2 tablespoons (about 2 large lemons) lemon zest
2 tablespoons (about 3 medium limes) lime zest
2 cups granulated sugar
Preheat the oven to 150° F (or the lowest possible temperature; some ovens only go down to 170° F).
Wash and dry the citrus fruit. Line a large cookie sheet with parchment paper. Over the lined cookie sheet and with a zester, remove the top layer of the skin of each citrus fruit, taking care to avoid any white pith. Measure the zest into tablespoon-size portions as you work. Once you’ve collected 4 tablespoons of zest, lightly move your fingers (or a fork) across the top of the zest to spread it evenly across the pan. Place in the pre-heated oven for 10 minutes, until the zest is fragrant and dry but not browned. (Don’t expect the aroma alone to signify your zest is ready; it should be crispy and dry to the touch.) Remove zest from oven and permit to cool for 2 to 3 minutes.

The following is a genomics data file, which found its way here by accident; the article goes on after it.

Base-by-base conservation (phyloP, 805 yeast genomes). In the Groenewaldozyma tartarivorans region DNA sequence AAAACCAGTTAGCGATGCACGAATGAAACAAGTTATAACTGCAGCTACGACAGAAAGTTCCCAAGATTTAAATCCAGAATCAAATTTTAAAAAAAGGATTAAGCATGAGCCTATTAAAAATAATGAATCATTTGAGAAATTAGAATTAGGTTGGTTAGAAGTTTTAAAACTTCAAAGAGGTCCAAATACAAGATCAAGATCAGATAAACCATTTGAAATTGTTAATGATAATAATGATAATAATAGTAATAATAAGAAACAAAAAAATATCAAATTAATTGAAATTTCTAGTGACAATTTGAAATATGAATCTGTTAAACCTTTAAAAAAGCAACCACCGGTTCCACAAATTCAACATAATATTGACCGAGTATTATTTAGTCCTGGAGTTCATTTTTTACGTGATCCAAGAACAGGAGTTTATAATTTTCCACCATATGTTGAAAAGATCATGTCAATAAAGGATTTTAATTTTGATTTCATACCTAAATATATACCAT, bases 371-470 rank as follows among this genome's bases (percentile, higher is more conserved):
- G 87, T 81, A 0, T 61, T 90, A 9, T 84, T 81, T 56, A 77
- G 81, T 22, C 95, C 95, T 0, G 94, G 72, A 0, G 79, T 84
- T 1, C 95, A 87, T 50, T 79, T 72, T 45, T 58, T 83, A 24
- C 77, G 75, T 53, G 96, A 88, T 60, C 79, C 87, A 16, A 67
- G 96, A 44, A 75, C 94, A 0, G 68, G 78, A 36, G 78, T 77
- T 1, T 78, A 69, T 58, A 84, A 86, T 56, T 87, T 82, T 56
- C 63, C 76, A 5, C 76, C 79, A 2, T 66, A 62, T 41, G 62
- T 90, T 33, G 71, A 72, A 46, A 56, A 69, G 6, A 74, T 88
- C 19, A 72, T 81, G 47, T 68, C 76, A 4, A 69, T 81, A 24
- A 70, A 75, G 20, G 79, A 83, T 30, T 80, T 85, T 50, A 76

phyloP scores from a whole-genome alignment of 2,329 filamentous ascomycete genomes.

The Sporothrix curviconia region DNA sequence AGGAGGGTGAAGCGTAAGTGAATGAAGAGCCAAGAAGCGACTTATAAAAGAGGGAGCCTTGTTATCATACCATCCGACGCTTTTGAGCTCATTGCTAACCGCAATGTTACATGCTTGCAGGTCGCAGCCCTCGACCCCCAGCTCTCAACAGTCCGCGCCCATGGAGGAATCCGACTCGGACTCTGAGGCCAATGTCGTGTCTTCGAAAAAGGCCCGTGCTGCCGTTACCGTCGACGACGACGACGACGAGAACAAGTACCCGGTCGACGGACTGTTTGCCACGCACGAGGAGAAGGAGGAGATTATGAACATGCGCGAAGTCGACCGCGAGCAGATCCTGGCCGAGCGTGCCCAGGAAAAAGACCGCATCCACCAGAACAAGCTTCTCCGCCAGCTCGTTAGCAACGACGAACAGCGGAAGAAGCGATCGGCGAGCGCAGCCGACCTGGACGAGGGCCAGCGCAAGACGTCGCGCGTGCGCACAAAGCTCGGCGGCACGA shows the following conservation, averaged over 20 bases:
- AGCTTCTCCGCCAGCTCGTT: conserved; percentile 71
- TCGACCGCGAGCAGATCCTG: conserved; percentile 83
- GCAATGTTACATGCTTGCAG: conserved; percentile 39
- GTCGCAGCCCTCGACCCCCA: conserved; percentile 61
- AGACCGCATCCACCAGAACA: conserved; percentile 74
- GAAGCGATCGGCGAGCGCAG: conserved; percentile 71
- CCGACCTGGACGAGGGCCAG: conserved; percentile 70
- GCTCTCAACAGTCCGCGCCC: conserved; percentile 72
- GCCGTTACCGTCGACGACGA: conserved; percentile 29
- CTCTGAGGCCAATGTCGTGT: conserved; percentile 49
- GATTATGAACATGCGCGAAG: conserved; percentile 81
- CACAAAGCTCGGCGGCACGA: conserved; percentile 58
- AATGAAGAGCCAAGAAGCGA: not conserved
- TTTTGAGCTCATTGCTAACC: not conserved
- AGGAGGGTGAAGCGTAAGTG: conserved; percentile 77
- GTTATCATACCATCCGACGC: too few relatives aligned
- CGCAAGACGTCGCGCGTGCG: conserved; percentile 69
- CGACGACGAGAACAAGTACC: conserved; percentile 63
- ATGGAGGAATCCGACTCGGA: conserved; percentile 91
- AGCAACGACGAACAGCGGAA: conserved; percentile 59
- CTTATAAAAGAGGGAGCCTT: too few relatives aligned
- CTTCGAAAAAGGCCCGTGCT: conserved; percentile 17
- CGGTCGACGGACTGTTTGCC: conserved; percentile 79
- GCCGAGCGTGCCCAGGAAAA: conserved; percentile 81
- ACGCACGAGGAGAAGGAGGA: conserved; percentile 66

In a small bowl, stir together the sugar and the zest with a fork for 2 to 3 minutes or until well-combined and the sugar, and the air around it, is sweetly perfumed. Store in an airtight container for up to 3 months.
Cut a piece of ribbon and wrap around the lid of the sealed jar a few times. Tie in a knot and trim the ends.
Text excerpted from FOOD GIFT LOVE, (c) 2015 by Maggie Battista. Reproduced by permission of Houghton Mifflin Harcourt. All rights reserved.
A Plateful of Happiness Rating: 5 plates (out of 5)
Disclosure: I received a copy of this book from the publisher for being on the Food Gift Love Launch Committee. The opinions expressed about this book are 100% my own.